Download

Download eBook for Free

FormatFile SizeNotes
PDF file 1.9 MB

Use Adobe Acrobat Reader version 10 or higher for the best experience.

Purchase

Purchase Print Copy

 FormatList Price Price
Add to Cart Paperback37 pages $20.00 $16.00 20% Web Discount

National security policy in 1969 requires a "new look" similar to that of 1961 in emphasizing flexible response and in providing guidance for contingencies that American and allied forces can meet, yet with an improved, less abrasive implementing method. To persuade the service bureaucracies to truly consider cost-effectiveness in force planning, the Secretary of Defense might order the Army to redesign its European forces along Soviet lines unless it can produce a more cost-effective design. NATO is inefficient in translating its tremendous resources into relevant fighting capabilities. It is inadequate in conventional capability while possessing vulnerable yet ominous-appearing tactical nuclear weapons. An initial solution is for NATO to align its ground force structure to the more cost-effective Soviet divisional designs. Mutual investments in heavy ABM systems can be avoided by explicit agreements in U.S./Soviet arms control negotiations. To back our nuclear guarantees, we need plans and capabilities for "light" retaliation. (See also P-3959.)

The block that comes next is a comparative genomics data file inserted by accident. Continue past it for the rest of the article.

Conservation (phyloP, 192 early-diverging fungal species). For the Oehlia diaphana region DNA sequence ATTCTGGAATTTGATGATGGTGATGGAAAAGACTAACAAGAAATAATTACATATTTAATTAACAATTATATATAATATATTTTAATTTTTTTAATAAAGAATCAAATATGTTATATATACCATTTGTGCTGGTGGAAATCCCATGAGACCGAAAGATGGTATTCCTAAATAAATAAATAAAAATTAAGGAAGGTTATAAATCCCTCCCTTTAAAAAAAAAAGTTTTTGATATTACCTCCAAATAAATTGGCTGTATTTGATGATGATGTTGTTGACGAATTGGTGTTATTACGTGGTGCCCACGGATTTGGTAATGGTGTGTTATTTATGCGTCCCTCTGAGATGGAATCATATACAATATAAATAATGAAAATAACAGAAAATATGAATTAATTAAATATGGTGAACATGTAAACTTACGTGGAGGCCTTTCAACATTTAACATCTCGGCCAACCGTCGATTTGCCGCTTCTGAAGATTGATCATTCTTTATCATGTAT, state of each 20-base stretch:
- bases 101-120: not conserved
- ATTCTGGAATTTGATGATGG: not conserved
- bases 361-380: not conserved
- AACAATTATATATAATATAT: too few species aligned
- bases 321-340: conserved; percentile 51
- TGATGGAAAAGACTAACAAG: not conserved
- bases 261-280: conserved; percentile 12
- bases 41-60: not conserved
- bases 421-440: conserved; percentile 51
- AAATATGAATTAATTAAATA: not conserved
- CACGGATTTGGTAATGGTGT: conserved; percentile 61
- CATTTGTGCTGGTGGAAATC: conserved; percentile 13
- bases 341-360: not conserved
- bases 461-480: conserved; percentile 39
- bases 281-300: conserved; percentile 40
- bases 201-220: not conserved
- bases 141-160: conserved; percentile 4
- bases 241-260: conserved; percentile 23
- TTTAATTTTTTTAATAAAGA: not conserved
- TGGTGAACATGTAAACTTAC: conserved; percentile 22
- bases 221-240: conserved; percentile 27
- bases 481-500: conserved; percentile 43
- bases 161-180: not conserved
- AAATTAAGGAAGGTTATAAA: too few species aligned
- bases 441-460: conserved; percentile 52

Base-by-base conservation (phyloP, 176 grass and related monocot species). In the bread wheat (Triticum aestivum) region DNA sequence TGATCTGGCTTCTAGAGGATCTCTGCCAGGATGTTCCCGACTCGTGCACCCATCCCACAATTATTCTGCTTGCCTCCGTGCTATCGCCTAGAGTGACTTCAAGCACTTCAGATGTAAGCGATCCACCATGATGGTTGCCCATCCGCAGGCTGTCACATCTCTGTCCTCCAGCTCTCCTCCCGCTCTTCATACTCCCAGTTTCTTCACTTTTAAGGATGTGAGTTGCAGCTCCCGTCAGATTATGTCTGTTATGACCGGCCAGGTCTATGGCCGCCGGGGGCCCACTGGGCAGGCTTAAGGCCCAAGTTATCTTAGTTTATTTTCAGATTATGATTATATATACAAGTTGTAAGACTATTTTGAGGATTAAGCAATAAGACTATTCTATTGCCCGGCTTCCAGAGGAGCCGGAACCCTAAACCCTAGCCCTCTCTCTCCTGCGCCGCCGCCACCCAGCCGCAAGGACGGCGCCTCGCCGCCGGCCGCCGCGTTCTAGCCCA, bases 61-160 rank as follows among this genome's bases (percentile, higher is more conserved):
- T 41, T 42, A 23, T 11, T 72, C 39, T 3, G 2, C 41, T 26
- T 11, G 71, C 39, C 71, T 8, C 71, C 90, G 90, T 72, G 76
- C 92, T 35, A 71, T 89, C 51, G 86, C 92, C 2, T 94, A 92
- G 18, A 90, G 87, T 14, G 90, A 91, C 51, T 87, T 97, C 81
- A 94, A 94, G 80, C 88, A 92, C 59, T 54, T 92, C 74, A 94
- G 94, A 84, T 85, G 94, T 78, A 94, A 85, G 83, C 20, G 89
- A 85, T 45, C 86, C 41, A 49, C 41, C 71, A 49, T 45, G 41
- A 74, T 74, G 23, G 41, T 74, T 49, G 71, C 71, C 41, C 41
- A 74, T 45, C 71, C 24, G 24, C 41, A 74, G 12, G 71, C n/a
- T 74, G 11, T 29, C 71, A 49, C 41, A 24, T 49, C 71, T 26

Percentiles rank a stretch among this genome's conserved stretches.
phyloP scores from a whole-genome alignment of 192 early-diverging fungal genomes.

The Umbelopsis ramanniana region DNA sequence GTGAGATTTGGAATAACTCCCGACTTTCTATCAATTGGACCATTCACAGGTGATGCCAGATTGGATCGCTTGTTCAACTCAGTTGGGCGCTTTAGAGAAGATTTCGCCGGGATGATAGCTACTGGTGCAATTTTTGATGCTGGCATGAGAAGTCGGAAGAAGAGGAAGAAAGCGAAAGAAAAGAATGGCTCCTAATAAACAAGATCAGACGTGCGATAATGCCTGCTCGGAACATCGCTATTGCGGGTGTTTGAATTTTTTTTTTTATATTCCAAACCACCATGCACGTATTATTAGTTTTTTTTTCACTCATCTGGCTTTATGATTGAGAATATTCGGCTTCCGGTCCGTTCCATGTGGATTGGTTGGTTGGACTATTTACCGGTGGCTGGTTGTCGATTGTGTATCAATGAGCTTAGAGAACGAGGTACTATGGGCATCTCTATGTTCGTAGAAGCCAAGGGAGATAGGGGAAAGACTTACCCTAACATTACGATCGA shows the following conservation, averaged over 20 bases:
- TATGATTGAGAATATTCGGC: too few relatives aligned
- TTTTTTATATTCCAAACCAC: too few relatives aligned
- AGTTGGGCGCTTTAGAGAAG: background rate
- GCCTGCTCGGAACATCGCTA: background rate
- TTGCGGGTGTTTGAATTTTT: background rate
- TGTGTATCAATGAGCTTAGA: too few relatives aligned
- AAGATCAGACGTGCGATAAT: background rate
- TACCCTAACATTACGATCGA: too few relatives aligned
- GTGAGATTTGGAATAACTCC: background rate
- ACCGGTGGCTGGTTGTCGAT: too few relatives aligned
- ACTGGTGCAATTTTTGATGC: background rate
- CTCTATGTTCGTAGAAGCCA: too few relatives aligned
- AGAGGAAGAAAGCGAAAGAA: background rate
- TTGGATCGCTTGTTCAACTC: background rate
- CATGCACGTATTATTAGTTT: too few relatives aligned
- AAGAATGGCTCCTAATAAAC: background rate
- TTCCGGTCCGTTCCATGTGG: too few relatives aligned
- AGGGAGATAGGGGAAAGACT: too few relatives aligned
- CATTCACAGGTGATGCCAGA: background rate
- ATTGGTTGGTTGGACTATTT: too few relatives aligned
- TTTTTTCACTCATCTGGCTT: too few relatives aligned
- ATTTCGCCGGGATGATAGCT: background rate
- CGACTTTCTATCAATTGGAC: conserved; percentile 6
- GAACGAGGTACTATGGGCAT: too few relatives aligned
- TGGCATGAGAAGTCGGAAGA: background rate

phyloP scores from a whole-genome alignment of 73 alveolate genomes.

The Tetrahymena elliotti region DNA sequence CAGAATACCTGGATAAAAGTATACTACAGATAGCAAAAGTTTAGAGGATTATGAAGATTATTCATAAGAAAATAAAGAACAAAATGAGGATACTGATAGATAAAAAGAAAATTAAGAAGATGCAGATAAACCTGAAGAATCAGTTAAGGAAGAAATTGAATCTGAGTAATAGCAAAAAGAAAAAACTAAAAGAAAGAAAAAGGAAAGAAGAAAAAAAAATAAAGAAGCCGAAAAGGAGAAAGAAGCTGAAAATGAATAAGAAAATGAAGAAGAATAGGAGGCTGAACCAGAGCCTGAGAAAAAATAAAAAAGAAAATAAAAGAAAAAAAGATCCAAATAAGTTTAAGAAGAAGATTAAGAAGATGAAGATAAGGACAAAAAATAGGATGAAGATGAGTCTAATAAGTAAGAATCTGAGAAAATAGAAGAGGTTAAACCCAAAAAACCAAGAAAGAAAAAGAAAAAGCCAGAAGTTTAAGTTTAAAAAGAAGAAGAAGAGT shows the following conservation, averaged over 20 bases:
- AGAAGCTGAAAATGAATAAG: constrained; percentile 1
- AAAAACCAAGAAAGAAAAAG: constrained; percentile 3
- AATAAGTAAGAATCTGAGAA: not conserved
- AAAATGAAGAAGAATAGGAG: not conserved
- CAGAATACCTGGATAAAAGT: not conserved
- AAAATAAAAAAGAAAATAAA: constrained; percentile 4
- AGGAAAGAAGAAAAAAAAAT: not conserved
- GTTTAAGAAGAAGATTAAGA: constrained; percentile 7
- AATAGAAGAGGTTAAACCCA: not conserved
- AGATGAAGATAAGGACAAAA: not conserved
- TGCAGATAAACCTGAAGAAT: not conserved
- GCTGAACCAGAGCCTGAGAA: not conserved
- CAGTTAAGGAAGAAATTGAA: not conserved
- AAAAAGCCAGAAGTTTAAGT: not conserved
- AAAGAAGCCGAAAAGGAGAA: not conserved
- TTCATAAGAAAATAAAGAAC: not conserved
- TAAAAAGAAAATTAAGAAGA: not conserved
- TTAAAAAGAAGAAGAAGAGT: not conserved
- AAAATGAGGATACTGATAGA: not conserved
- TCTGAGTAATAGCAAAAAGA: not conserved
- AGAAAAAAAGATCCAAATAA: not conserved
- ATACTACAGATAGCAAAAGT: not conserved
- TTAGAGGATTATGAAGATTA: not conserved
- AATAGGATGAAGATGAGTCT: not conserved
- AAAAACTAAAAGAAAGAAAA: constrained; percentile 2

This report is part of the RAND Corporation paper series. The paper was a product of the RAND Corporation from 1948 to 2003 that captured speeches, memorials, and derivative research, usually prepared on authors' own time and meant to be the scholarly or scientific contribution of individual authors to their professional fields. Papers were less formal than reports and did not require rigorous peer review.

Permission is given to duplicate this electronic document for personal use only, as long as it is unaltered and complete. Copies may not be duplicated for commercial purposes. Unauthorized posting of RAND PDFs to a non-RAND Web site is prohibited. RAND PDFs are protected under copyright law. For information on reprint and linking permissions, please visit the RAND Permissions page.

The RAND Corporation is a nonprofit institution that helps improve policy and decisionmaking through research and analysis. RAND's publications do not necessarily reflect the opinions of its research clients and sponsors.